As promised in Tuesday's speedy 'trio of announcements' report of last weekend's IGRS Open Day in Dublin, here's a bit more detail about the Early Irish Marriages lecture, presented by Roz McCutcheon.
The latter, she concluded, should include the maiden name of the bride and also narrow down the date of the ceremony to the nearest year or two, possibly using a combination of sources.
She then suggested a variety of substitute sources for finding these details in records dating from the 1600s to the start of civil registration.
In brief, these include:
Schulze Marriages, from the German Lutheran Church in Dublin (don't be put off... few German Lutherans are included!) covering 1807 to 1837 can be searched at the GRO research room or on LDS microfilm 101771.
Charlton Trust Fund Marriages: Applications for grants for marriages of Protestant couples between 1795 and 1862. Held by the National Archives of Ireland.
Newspapers: In addition to the more obvious online newspaper archives, vast holdings are available at the National Library of Ireland, at the British Newspaper Library and at the IGRS Library in London.
Legal Documents: Wills, marriage licence bonds, Chancery & Exchequer Bills etc. Roz recommended John Grenham's Tracing Your Irish Ancestors as an excellent source of the whereabouts of these types of documents. Three volumes of Wills can also be read online from the Registry of Deeds.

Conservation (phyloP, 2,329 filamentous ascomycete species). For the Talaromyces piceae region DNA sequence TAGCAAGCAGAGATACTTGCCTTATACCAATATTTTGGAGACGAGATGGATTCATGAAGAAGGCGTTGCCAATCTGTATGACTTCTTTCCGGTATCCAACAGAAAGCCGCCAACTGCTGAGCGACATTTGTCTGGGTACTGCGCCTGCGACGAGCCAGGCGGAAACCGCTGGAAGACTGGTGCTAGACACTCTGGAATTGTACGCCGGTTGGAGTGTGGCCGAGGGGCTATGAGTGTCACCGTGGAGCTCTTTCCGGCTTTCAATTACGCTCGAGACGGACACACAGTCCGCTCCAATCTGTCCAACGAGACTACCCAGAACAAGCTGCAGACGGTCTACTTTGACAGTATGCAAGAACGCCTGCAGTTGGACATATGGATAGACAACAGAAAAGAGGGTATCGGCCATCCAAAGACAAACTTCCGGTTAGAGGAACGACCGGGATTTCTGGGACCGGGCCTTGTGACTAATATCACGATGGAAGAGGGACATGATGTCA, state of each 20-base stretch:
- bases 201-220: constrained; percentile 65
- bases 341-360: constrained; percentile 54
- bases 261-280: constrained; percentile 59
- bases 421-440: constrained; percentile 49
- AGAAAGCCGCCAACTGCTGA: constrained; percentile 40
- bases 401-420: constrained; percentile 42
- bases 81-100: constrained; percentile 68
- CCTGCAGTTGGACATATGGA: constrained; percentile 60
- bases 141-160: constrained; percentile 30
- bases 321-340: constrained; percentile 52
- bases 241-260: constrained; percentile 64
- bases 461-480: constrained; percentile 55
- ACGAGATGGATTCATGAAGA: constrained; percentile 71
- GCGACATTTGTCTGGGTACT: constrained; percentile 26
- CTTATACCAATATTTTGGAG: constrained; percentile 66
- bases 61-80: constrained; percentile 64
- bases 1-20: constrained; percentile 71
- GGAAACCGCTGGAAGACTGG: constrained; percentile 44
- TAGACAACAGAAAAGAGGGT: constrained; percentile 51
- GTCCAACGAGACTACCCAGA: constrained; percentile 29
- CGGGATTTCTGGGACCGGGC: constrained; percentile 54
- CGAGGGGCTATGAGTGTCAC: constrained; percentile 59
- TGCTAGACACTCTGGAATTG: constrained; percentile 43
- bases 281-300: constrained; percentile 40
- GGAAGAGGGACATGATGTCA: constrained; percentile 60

Census Records: A useful guide.
Pension Claims: Thousands of names from the lost Irish censuses of 1841 and 1851 can be searched at Ireland-Genealogy.com. The collection is expecially rich for Ulster and the cost is modest. Records can also be found on microfilm at the National Archives of Ireland.
Military Records: India Office records are useful sources, and the online catalogue for the UK National Archives should also be searched before a visit to Kew.
Registry of Deeds: A growing database, started and still run by IGRS Council Member Nick Reddan in Australia with the help of many volunteers, has recorded 90,000 names from the Memorial Books. It is free to access here.
Her Early Irish Marriages Index, complete with exact sources for each and every entry, will be going online on the IGRS website when it is relaunched at www.irishancestors.ie in late summer.
It will be free to use, by both members and non-members of the Irish Genealogical Research Society, and Roz will be inviting contributions from volunteers.
I'll bring further details of this outstanding new resource, and how to contribute to it, once the Index is live.